The book is logically organized, starting with keys for personal leadership and moving onto team leadership keys and organizational leadership keys. In clearly and succinctly written text, Shelton addresses the development of value statements, setting objectives, problem solving, accountability, communication skills, evaluation, feedback, integrity, risk-taking, and celebrating and rewarding performance, among other topics. She recommends using this book “as a reference to spark ideas” throughout one’s career,” a process, she notes, that’s “as easy as finding the key that fits in the present moment.”
The one-page synopsis and the accompanying case study address the basic aspects of each key, but Shelton’s format offers a superficial approach to very complex issues, many of which are the subject of entire books and multiday seminars. The two or three questions posed on the action plan page are a starting point, but won’t provide real help in creating an effective strategy. There are no suggestions of recommended readings or Web sites to search for additional guidance.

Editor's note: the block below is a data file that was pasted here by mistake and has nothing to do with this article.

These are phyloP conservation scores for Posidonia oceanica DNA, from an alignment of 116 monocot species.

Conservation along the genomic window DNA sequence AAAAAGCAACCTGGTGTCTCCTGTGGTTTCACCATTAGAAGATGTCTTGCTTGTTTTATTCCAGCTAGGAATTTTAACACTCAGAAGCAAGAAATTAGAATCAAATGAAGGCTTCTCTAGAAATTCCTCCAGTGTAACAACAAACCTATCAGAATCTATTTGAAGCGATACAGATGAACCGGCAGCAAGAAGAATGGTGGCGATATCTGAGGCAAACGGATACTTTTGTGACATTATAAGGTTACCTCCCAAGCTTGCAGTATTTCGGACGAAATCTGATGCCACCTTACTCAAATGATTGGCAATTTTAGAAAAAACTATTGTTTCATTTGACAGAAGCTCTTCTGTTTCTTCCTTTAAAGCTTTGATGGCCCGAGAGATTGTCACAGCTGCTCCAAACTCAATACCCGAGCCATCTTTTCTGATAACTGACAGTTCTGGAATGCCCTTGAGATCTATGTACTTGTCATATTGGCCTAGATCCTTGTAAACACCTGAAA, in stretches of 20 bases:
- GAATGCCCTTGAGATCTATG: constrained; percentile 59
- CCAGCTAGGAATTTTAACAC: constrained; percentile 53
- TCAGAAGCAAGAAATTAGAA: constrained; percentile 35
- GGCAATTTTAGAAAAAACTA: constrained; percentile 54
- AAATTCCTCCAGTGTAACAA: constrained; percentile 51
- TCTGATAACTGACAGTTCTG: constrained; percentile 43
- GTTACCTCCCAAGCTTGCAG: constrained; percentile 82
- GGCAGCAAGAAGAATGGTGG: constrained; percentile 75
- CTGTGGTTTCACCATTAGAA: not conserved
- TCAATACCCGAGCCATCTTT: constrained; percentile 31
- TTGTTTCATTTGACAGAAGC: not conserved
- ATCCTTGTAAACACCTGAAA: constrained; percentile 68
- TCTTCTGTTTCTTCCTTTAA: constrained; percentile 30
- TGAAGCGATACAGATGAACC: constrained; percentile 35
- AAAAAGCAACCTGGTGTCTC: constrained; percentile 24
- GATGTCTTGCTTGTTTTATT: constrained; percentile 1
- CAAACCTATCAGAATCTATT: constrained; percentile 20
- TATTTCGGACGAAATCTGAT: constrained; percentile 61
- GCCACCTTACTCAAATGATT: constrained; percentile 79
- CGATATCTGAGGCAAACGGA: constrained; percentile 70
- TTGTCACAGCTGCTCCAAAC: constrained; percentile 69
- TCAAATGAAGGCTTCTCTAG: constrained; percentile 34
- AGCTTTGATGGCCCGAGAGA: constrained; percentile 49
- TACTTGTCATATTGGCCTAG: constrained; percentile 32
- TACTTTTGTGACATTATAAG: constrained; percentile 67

The author works with individuals and organizations on the very issues that can’t be solved with a few key statements and a short action plan. The opening pages of her book provide information about hiring her as a motivational speaker or consultant; here, the reader will also find a suggestion to purchase the book for others in quantity discounts. As a reminder of key leadership issues, You’re an Executive, But Are You a Leader? might be useful after working with a consultant or coach like Shelton, but alone it cannot effectively help the reader develop meaningful leadership skills. More in-depth examination and explanation of nearly every key is needed.
--Mary Crawford, Clarion ForeWord Reviews